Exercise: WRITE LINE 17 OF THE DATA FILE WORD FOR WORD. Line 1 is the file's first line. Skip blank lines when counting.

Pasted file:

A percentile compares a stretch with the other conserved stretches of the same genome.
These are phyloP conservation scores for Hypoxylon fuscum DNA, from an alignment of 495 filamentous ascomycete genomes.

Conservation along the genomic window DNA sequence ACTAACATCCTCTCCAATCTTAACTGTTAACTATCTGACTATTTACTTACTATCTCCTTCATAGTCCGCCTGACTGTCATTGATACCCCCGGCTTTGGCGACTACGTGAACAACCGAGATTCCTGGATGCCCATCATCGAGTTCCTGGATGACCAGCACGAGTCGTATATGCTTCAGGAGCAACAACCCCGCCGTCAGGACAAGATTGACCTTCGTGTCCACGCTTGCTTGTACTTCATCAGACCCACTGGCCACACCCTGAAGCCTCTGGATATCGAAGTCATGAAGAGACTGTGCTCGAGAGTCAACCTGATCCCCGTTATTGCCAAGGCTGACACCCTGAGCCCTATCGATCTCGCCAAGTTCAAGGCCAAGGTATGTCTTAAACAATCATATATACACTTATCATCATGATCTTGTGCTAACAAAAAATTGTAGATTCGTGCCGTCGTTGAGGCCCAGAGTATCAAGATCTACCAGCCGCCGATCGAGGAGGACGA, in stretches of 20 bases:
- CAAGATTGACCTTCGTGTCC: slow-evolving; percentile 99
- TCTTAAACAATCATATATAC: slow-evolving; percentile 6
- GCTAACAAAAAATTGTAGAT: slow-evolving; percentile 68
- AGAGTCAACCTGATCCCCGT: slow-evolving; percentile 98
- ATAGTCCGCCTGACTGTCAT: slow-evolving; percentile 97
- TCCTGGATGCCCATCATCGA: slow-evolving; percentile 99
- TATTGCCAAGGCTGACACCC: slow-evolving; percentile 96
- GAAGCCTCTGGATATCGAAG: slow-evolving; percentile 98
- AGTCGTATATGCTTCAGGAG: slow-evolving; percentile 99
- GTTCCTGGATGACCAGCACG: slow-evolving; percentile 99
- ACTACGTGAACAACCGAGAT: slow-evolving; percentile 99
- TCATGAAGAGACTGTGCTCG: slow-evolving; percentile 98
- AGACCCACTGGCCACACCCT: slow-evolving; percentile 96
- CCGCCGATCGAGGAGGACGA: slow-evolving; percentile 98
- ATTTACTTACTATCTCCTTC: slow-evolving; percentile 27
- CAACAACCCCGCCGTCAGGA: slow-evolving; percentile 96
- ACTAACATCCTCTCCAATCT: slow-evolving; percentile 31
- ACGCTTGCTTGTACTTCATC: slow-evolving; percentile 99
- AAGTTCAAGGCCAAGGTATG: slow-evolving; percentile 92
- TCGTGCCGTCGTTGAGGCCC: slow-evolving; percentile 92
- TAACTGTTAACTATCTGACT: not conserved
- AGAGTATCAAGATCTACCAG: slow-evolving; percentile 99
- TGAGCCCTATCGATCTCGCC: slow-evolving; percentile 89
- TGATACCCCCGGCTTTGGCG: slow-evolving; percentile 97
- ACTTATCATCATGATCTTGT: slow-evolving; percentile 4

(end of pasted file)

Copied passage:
- CCGCCGATCGAGGAGGACGA: slow-evolving; percentile 98